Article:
If you don't commit, you may not get what you want

by Michael S. Kaplan, published on 2006/03/11 16:36 -05:00, original URI: http://blogs.msdn.com/b/michkap/archive/2006/03/11/549624.aspx

(No, this is not a post about relationship advice!)

The other day, Karthik asked:

Hi Michael,

The issue is: GetWindowTextLength returns 0 for any edit control that has Chinese Pinyin IME or Japanese IME characters in it.... GetWindowText also returns nothing. Hiding the field not make these characters disappear....

...This is an issue with many dialog boxes hosted in property sheets that I looked around at. It malfunctions with in certain ways with other dialogs also.

The issue here is that when you first type text using an IME, it is not yet in the underlying control that has the focus.

Let's say you are in Notepad and with the Japanese IME in full width katakana mode you type the letters kazuka. What will appear is something like the following:

See that dotted line? It is an important one.

If you hit ENTER now, the text will be committed and then it will be in the underlying control.

If you hit the space bar twice, the candidate window will come up, giving you whatever options are available:

(in this case all that is available is the Katakana and Hiragana versions of ノチツナノチ a.k.a. 30ce 30c1 30c4 30ca 30ce 30c1)

Once you either hit that initial ENTER key or choose from the candidate window, you will have text in the underlying control.

But until then, any call to functions like GetWindowText will not return this text and functions like GetWindowTextLength will return 0. Other operations such as trying to hide control text will have other result consistent with the fact that control itself has not yet been given the text.

Because when you are using the IME, just as in life, you often have to commit before you can get what you are looking for....

(Some other day I will talk more about what to do if you want the interim text in the IME)


This post brought to you by "ツ" (U+30c4, a.k.a. KATAKANA LETTER TU)

# Michael F on 9 Apr 2006 3:03 AM:

The next question is:

How do you commit programatically after using SendInput to send unicode characters to another process' window?

Not even sure why IME is getting involved when I am sending exactly what I want to see.

# Michael S. Kaplan on 9 Apr 2006 3:09 AM:

Bypassing the IME is not something easily done; a commit would have to be done via the IMM API or the TSF interfaces.

I usually find it easier to switch keyboard layouts and then switch back, sll things considered (since every IME is different).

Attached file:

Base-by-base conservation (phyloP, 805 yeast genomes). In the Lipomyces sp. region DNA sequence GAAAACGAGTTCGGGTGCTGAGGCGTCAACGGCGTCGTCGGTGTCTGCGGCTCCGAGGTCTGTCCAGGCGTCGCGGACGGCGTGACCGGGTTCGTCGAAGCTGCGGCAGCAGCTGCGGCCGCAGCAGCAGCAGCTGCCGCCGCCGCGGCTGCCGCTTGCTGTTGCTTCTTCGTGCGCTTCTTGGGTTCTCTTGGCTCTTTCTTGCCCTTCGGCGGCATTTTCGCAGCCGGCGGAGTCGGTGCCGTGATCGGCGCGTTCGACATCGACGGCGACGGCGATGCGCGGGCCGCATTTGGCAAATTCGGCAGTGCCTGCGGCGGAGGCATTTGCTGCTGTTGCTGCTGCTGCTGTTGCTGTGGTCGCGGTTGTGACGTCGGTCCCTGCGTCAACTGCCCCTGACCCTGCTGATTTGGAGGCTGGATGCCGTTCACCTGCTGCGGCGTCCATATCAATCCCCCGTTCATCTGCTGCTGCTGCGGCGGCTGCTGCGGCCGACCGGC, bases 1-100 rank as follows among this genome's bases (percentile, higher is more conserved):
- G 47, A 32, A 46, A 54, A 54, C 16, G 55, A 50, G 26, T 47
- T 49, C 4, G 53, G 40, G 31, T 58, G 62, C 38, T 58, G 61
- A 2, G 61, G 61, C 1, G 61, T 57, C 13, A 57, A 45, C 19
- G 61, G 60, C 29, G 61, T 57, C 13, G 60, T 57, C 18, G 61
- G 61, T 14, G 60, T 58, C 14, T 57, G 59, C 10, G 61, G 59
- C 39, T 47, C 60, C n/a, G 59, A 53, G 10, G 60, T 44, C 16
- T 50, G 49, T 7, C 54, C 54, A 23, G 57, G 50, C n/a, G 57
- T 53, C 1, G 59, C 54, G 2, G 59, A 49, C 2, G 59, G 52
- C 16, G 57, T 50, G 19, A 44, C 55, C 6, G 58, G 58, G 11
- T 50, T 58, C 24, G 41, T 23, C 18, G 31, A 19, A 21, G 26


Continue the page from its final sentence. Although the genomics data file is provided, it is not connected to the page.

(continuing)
# Michael F on 9 Apr 2006 4:47 AM:

I've tried it all (except TSF, I need to support Win2K) but nothing seems to solve the problem.

Does your approach work when input is sent to another process?

# Michael S. Kaplan on 9 Apr 2006 10:00 AM:

Hi Michael,

Well, you would have to inject yourself into that other thread (say via a SetWindowsHookEx WH_CALLWNDPROC hook), change the layout, send yourself a message with the input, send the input, change the layout back, and unhook yourself....

Though the more I think about it, the more concerned I get about what you are trying to do here -- it seems a bit dangerous/insecure to be inserting random text into some other thread of some other process?

# Michael F on 9 Apr 2006 2:51 PM:

It's not random.  We're developing an SSO application that inserts user-defined input into applications on demand.

Up until multi-byte languages everything was working as expected.  I was hoping to avoid any kind of hooking for the purpose of inserting characters but it looks like it's unavoidable.

I am still puzzled by why IME would get involved in this whole process since I am sending unicode characters exactly as I want to see them in the other application.

Is there a way to determine if whatever I am sending is ending up in the uncomitted state?  If I could do that I'd be able to send a VK_RETURN to accept the changes.

Thanks for your replies,

# Michael S. Kaplan on 9 Apr 2006 3:08 PM:

"I am still puzzled by why IME would get involved in this whole process"

When you are involved at a very low level like the IMM/TSF components, what is given to you does not look any different than any of the myriad of bizarre ways there are to get text into an application (IMM works by being integrated in with USER, and TSF works via those very same sorts of hooks).

The whole KEYEVENTF_UNICODE thing, I'll be talking more about it another day....

# Michael F on 10 Apr 2006 12:05 AM:

So, I've tried loading a U.S. English keyboard layout using a hook.

The problems turned out to be that SendInput either does not post the neccessary messages synchronously or the keyboard messages have lower priority than a registered message I am posting to restore the layout.

This means I would have to leave the new layout active.  Not so great.

Another small problem is that when I unload the temporary layout, the IMM window does not remove the layout from its list.  So, it's possible to see and select the temporary layout after it has been unloaded.  Although it has no effect.  Bug?

# Michael S. Kaplan on 10 Apr 2006 12:14 AM:

Well, the WM_CHAR is a notification, not a message -- so it is not blocking. I suspect the unload issue you are hitting might be related to the keyboard quite literally being in use at the moment you try to do the unload....

Another choice could be that you document the limitation in the app? You can blame MS for it (it's our model for IMEs, after all!).

It may be worth trying it out in a few different IMEs and modes; I suspect some may work just fine while others will have the uncommitted text.

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